Women In Horror Month 2020 Spotlight: Miriam Mayer

As we continue our celebration of Women In Horror Month 2020, I had the incredible opportunity to speak with one of the hardest working women in the genre and in film in general, Miriam Mayer. Not only has she worked on some of the biggest films of all time, she recently began composing scores for a number of award winning independent horror flicks. Check out what she had to say about surfing on Malibu Beach, working with the legendary John Williams, Women In Horror and much more.
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Miriam: LOL, no, I suck.  Although I’ve surfed for years, I often get friendly beach-goers asking me if it’s my first time surfing!!!  Oh the ignominy!!!  Also, has anyone made a surfing horror flick? Because there are sooo many scary things about surfing!! Sharks, sharp coral, mean surfer dudes and chicks, drowning, not to mention insulting beach-goers.  A lot of potential there.
Monster: Do people usually give you a hard time about composing the score for the “Here Comes Honey Boo Boo” television show? How do you feel about it, are there any regrets? 

Miriam: Oh honey.  I’ve scored far worse things than “Boo Boo.” The editors always requested “low IQ music.” And I was just so, Damn, Good at it.

Monster: What was it like to assist John Williams on scores such as the 1998 Saving Private Ryan, 1999 Star Wars: The Phantom Menace and 2002 Catch Me If You Can

Miriam: Cannot even joke about that, it was an honor and a privilege to work with John Williams at the highest level of filmscore-dom.

Monster: You’ve worked on films like Star Trek 2009, Mission Impossible III 2006 and The Chronicles of Riddick 2004, as well as and the Disney Pixar animated smash hits, Ratatouille 2007 and Up 2009. When it comes to the long list of films you’ve worked on, what’s your personal favorite and which is most memorable to you?       

Miriam: I played violin and viola on all of the films you mention here. It’s pretty darn cool to be in the orchestra in studios like Sony and Warner Bros., recording those film scores. I’m a huge Star Trek fan, so playing on Michael Giacchino’s score to that was pretty awesome. And Tom Cruise 
came to the Mission Impossible recording date and conducted the orchestra in the M.I. theme, so that was pretty fun!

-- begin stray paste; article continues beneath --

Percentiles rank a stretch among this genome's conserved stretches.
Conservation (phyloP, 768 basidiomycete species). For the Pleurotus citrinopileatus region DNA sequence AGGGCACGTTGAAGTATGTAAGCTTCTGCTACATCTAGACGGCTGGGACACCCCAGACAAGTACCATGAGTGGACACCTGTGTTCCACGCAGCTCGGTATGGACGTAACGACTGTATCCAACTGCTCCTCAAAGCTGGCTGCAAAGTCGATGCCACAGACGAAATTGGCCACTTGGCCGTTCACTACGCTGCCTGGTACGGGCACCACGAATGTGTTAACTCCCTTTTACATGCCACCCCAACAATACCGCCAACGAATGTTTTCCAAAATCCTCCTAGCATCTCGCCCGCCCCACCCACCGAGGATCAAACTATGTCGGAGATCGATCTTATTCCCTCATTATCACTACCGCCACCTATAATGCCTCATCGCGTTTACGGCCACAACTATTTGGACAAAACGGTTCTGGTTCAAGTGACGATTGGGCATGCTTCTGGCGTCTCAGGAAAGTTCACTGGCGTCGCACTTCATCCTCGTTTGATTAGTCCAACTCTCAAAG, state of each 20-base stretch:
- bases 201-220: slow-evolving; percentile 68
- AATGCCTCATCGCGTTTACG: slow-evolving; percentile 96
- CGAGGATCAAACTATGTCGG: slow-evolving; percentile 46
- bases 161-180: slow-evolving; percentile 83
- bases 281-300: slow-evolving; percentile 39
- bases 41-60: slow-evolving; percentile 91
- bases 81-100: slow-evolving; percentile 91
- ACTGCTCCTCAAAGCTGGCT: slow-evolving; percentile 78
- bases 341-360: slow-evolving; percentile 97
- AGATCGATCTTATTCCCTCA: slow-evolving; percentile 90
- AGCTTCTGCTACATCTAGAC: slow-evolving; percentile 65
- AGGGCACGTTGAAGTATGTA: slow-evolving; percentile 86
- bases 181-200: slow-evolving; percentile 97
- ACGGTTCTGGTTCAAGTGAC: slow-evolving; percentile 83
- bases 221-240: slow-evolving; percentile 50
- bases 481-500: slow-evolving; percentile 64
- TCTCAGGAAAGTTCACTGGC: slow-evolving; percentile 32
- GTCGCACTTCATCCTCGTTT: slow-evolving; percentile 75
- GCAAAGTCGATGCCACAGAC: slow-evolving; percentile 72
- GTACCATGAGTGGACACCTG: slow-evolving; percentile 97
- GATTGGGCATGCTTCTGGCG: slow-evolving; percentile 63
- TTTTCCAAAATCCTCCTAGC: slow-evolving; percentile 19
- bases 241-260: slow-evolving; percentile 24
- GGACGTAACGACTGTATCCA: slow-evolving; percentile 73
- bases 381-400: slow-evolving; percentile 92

Monster: Your horror cred involves films such as the 1995 Village of the Damned by John Carpenter, the 2000 Leprechaun 5: In the Hood, the 2006 TV mini-series Nightmares and Dreamscapes: From the Stories of Stephen King, and 2011 prequel, The Thing. Now tell us about the 1994 TV series M.A.N.T.I.S.

Miriam: LOL—wait—M.A.N.T.I.S??  I have some vague memory…
Monster: How did you become involved in composing for films within the independent horror community? Are you a fan of the genre, and do you watch horror movies? 

Miriam: Yes, I love horror films!  And I freaking love scoring horror films! There is nothing better than seeing a horror flick come to life with my score!  I scored several horror shorts and then started working with Simone Kisiel of Magic Dog Productions. I scored her multi-award-winning feature, “BUGS: A Trilogy” which is free to watch on Amazon Prime:

Next, I was privileged to score Christine Parker’s multi-award-winning, “BLOOD OF THE MUMMY” which will be on Amazon very soon!  Christine is also the owner and founder of the Sick Chick Flicks Film Festival.  And I’m currently scoring Marie Laurin’s and Clara Gabrielle’s horror feature, “THE UNCANNY.”

Monster: As a Woman in Horror yourself, what are your thoughts on Women In Horror Month and what does it mean to you personally?

Miriam: I love working with women horror filmmakers!  Women often have a very different take on what constitutes horror.  Women have experienced a ridiculous amount of real-life horror, large and small, and I love seeing those stories brought to life with a woman’s POV.  Horror can be so cathartic.

Monster: Where can people follow you and keep up with everything that you’re up to at the moment?

Miriam: You can check my website, and I’m pretty prolific on Facebook, Instagram and IMDB.


Posted by Donovan Smith

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